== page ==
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root

Definition from Dictionary, a free dictionary
Happiness is a sunbeam which may pass through a thousand bosoms without losing a particle of its original ray; nay, when it strikes on a kindred heart, like the converged light on a mirror, it reflects itself with redoubled brightness. It is not perfected till it is shared.
Jane Porter
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English

Pronunciation

Homophones

  • route (Commonwealth English)

Etymology 1

From Middle English root, ‘the underground part of a plant’, from late Old English rōt, from Old Norse rōt (Icelandic rót), from Proto-Germanic *wrot, from Proto-Indo-European *wrd-, ‘root’; cognate with wort and radix.

Noun

Singular
root

Plural
{{{1}}}

root ({{{1}}})
  1. The primary source.
    The love of money is the root of all evil.
  2. The part of a plant, generally underground, that absorbs water and nutrients.
  3. The part of a tooth extending into the bone holding the tooth in place.
  4. The part of a hair under the skin that holds the hair in place.
  5. (arithmetic) Of a number or expression, a number which, when raised to a specified power, yields the specified number or expression.
    The cube root of 27 is 3.
  6. (arithmetic) A square root (understood if no power is specified; in which case, “the root of” is often abbreviated to “root”).
    Multiply by root 2.
  7. (analysis) A zero (of a function).
  8. (Template loop detected: Template:context 1) The single node of a tree that has no parent.
  9. (linguistics) The primary lexical unit of a word, which carries the most significant aspects of semantic content and cannot be reduced into smaller constituents.
  10. (Template loop detected: Template:context 1) A word from which another word or words are derived.
  11. (computing) In UNIX terminology, the first user account with complete access to the operating system and its configuration, found at the root of the directory structure.
  12. (computing) The person who manages accounts on a UNIX system.
  13. (computing) The highest directory of a directory structure which may contain both files and subdirectories. In PC-based systems the number of entries in a root directory may be limited whereas the number entries in subdirectories is unlimited.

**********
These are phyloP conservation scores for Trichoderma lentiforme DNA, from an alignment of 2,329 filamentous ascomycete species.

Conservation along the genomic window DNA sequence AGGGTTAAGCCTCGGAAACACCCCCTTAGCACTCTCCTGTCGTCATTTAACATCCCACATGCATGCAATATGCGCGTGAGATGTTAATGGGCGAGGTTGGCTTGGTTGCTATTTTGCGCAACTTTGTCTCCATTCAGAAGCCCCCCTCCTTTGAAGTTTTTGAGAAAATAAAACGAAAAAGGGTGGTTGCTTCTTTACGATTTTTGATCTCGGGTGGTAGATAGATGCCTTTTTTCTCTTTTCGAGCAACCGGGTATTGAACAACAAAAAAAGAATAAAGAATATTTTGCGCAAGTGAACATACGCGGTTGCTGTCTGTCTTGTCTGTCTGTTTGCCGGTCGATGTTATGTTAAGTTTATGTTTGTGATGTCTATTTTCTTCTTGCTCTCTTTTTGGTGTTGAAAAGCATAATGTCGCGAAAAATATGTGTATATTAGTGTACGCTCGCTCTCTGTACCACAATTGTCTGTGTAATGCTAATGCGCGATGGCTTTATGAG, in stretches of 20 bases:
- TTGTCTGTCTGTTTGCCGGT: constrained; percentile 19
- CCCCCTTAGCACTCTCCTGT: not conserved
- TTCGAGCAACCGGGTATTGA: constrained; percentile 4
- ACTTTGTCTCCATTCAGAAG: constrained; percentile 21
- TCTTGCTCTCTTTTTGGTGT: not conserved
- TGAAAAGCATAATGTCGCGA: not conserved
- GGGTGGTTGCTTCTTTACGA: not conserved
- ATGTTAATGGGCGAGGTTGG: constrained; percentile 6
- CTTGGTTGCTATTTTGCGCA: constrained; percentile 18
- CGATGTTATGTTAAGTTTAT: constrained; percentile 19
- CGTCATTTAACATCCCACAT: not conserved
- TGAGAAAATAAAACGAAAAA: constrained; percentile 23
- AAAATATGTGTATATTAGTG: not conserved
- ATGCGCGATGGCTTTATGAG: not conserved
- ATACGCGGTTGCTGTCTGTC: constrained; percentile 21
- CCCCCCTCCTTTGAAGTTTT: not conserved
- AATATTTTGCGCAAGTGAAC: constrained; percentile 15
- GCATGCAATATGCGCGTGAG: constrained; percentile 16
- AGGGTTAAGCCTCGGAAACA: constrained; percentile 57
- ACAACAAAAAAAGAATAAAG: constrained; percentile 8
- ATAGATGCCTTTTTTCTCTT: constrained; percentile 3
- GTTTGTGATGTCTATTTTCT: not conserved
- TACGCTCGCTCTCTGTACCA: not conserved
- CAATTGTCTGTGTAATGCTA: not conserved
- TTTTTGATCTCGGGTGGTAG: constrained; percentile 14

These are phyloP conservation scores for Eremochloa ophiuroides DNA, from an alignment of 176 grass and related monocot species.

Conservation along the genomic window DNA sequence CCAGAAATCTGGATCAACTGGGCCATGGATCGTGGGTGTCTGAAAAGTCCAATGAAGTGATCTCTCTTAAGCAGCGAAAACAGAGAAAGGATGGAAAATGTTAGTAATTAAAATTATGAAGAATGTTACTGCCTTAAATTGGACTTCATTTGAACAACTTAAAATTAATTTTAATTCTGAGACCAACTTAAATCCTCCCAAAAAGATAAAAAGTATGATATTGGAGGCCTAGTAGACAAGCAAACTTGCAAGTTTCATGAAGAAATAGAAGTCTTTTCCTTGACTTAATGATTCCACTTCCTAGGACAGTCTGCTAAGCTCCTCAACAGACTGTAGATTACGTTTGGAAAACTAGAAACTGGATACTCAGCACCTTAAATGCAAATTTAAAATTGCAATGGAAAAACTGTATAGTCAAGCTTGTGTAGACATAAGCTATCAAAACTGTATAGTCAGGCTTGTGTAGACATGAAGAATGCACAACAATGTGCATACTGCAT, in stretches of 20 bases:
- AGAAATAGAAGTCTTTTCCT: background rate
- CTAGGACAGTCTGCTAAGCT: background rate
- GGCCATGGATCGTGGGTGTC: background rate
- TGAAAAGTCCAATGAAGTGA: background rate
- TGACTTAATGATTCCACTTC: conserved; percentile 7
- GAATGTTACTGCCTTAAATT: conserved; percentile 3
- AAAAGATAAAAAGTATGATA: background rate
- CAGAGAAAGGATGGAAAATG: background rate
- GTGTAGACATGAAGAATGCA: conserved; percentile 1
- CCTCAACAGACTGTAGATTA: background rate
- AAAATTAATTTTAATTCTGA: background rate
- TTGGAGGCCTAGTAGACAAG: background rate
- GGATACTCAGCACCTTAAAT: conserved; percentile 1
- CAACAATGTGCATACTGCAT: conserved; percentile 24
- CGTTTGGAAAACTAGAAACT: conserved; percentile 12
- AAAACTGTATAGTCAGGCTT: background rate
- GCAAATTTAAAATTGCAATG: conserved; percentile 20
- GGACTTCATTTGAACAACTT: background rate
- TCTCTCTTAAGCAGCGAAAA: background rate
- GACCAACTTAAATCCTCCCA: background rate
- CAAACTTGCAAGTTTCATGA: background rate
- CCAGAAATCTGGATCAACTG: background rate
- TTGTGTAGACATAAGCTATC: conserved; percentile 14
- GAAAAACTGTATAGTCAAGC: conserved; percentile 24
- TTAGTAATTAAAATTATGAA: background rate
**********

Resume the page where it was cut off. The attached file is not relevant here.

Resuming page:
Synonyms
Derived terms
Translations
The translations below need to be checked and inserted above into the appropriate translation tables, removing any numbers. Numbers do not necessarily match those in definitions. See instructions at Help:How to check translations.

See also

  • (linguistics): stem

Etymology 2

From Middle English wrōten, ‘to dig with the snout’, from Old English wrōtan, from Proto-Germanic *wrotanan, ‘to dig out, to root’, from Proto-Indo-European *red-, ‘to scrape, to scratch, to gnaw’; cognate with rodent.

Verb

Infinitive
to root

Third person singular
-

Simple past
-

Past participle
-

Present participle
-

to root (third-person singular simple present -, present participle -, simple past and past participle -)
  1. To rummage, to search as if by digging in soil, to root out.
  2. (US) To cheer to show support for a sports team, etc.
  3. (Template loop detected: Template:context 1) To have sexual intercourse.
Usage notes
  • The Australian sexual sense is somewhat milder than fuck but still quite coarse, certainly not for polite conversation. The sexual sense will often be understood, unless care is taken with the context to make the rummage sense clear. The US sports sense, so to speak of “rooting for the team” can cause amusement among Australians. The past participle rooted is equivalent to fucked in the figurative sense of broken or tired, but rooting is only the direct verbal sense, it isn’t an all-purpose intensive like fucking.
Synonyms
Derived terms
Translations

Noun

Singular
root

Plural
{{{1}}}

root ({{{1}}})
  1. (Australian coarse slang) An act of sexual intercourse.
  2. (Australian coarse slang) A sexual partner.
Usage notes
  • The Australian sexual senses of root is somewhat milder than fuck but still quite coarse, certainly not for polite conversation. The normal usage is to have a root or similar.
Synonyms
Translations

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